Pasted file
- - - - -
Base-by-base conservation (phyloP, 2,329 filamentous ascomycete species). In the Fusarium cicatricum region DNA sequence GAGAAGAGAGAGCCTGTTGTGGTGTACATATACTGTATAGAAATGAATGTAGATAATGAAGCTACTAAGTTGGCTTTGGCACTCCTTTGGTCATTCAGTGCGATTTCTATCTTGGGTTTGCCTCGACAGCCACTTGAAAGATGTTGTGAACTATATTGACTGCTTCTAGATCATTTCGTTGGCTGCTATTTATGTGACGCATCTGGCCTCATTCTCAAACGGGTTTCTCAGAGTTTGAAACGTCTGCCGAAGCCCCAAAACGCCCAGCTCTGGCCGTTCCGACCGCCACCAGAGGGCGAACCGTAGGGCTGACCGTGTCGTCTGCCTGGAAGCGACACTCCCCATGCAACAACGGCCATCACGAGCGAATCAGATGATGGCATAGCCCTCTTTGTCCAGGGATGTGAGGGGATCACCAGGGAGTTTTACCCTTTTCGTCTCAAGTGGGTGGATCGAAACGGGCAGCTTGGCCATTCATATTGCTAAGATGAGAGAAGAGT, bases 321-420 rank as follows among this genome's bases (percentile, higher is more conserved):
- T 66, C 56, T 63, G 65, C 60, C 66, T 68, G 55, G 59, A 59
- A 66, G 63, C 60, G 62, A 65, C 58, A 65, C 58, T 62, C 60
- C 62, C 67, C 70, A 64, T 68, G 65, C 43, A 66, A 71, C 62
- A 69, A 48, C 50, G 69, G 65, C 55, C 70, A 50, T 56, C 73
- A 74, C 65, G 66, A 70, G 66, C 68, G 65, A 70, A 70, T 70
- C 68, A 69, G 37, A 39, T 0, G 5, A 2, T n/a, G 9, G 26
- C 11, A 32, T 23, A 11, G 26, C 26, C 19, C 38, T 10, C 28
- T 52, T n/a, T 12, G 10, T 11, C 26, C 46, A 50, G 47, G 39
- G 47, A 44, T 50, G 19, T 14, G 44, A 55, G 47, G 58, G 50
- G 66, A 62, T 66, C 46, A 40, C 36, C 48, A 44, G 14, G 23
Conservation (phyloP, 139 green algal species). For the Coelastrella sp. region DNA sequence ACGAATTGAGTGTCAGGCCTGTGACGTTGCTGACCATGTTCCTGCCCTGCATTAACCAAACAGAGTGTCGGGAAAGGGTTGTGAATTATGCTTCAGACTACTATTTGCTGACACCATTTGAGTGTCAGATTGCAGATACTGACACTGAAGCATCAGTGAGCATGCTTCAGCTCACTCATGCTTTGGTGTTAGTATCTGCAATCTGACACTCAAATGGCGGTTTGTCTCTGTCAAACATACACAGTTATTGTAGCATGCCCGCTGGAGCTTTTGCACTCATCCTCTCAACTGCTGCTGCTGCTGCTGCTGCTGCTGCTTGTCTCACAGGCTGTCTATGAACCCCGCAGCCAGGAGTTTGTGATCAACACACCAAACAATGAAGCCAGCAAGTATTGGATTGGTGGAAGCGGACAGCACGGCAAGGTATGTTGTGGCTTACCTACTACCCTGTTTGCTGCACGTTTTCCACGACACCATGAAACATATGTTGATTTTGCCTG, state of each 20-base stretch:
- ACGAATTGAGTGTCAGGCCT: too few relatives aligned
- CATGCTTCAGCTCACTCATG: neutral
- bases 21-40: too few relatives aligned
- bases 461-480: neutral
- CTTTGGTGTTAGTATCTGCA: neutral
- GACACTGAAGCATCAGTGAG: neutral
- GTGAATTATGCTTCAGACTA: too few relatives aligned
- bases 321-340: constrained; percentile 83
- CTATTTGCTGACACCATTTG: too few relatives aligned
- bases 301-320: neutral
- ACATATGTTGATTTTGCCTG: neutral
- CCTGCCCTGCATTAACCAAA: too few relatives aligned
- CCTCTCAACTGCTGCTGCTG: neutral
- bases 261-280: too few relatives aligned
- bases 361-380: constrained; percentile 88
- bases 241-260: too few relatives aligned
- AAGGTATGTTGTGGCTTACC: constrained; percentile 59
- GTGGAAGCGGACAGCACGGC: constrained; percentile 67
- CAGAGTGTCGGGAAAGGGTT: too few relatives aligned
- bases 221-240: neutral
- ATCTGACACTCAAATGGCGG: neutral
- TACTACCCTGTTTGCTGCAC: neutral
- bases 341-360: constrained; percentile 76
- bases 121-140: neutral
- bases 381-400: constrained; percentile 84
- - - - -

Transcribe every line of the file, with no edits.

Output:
Base-by-base conservation (phyloP, 2,329 filamentous ascomycete species). In the Fusarium cicatricum region DNA sequence GAGAAGAGAGAGCCTGTTGTGGTGTACATATACTGTATAGAAATGAATGTAGATAATGAAGCTACTAAGTTGGCTTTGGCACTCCTTTGGTCATTCAGTGCGATTTCTATCTTGGGTTTGCCTCGACAGCCACTTGAAAGATGTTGTGAACTATATTGACTGCTTCTAGATCATTTCGTTGGCTGCTATTTATGTGACGCATCTGGCCTCATTCTCAAACGGGTTTCTCAGAGTTTGAAACGTCTGCCGAAGCCCCAAAACGCCCAGCTCTGGCCGTTCCGACCGCCACCAGAGGGCGAACCGTAGGGCTGACCGTGTCGTCTGCCTGGAAGCGACACTCCCCATGCAACAACGGCCATCACGAGCGAATCAGATGATGGCATAGCCCTCTTTGTCCAGGGATGTGAGGGGATCACCAGGGAGTTTTACCCTTTTCGTCTCAAGTGGGTGGATCGAAACGGGCAGCTTGGCCATTCATATTGCTAAGATGAGAGAAGAGT, bases 321-420 rank as follows among this genome's bases (percentile, higher is more conserved):
- T 66, C 56, T 63, G 65, C 60, C 66, T 68, G 55, G 59, A 59
- A 66, G 63, C 60, G 62, A 65, C 58, A 65, C 58, T 62, C 60
- C 62, C 67, C 70, A 64, T 68, G 65, C 43, A 66, A 71, C 62
- A 69, A 48, C 50, G 69, G 65, C 55, C 70, A 50, T 56, C 73
- A 74, C 65, G 66, A 70, G 66, C 68, G 65, A 70, A 70, T 70
- C 68, A 69, G 37, A 39, T 0, G 5, A 2, T n/a, G 9, G 26
- C 11, A 32, T 23, A 11, G 26, C 26, C 19, C 38, T 10, C 28
- T 52, T n/a, T 12, G 10, T 11, C 26, C 46, A 50, G 47, G 39
- G 47, A 44, T 50, G 19, T 14, G 44, A 55, G 47, G 58, G 50
- G 66, A 62, T 66, C 46, A 40, C 36, C 48, A 44, G 14, G 23
Conservation (phyloP, 139 green algal species). For the Coelastrella sp. region DNA sequence ACGAATTGAGTGTCAGGCCTGTGACGTTGCTGACCATGTTCCTGCCCTGCATTAACCAAACAGAGTGTCGGGAAAGGGTTGTGAATTATGCTTCAGACTACTATTTGCTGACACCATTTGAGTGTCAGATTGCAGATACTGACACTGAAGCATCAGTGAGCATGCTTCAGCTCACTCATGCTTTGGTGTTAGTATCTGCAATCTGACACTCAAATGGCGGTTTGTCTCTGTCAAACATACACAGTTATTGTAGCATGCCCGCTGGAGCTTTTGCACTCATCCTCTCAACTGCTGCTGCTGCTGCTGCTGCTGCTGCTTGTCTCACAGGCTGTCTATGAACCCCGCAGCCAGGAGTTTGTGATCAACACACCAAACAATGAAGCCAGCAAGTATTGGATTGGTGGAAGCGGACAGCACGGCAAGGTATGTTGTGGCTTACCTACTACCCTGTTTGCTGCACGTTTTCCACGACACCATGAAACATATGTTGATTTTGCCTG, state of each 20-base stretch:
- ACGAATTGAGTGTCAGGCCT: too few relatives aligned
- CATGCTTCAGCTCACTCATG: neutral
- bases 21-40: too few relatives aligned
- bases 461-480: neutral
- CTTTGGTGTTAGTATCTGCA: neutral
- GACACTGAAGCATCAGTGAG: neutral
- GTGAATTATGCTTCAGACTA: too few relatives aligned
- bases 321-340: constrained; percentile 83
- CTATTTGCTGACACCATTTG: too few relatives aligned
- bases 301-320: neutral
- ACATATGTTGATTTTGCCTG: neutral
- CCTGCCCTGCATTAACCAAA: too few relatives aligned
- CCTCTCAACTGCTGCTGCTG: neutral
- bases 261-280: too few relatives aligned
- bases 361-380: constrained; percentile 88
- bases 241-260: too few relatives aligned
- AAGGTATGTTGTGGCTTACC: constrained; percentile 59
- GTGGAAGCGGACAGCACGGC: constrained; percentile 67
- CAGAGTGTCGGGAAAGGGTT: too few relatives aligned
- bases 221-240: neutral
- ATCTGACACTCAAATGGCGG: neutral
- TACTACCCTGTTTGCTGCAC: neutral
- bases 341-360: constrained; percentile 76
- bases 121-140: neutral
- bases 381-400: constrained; percentile 84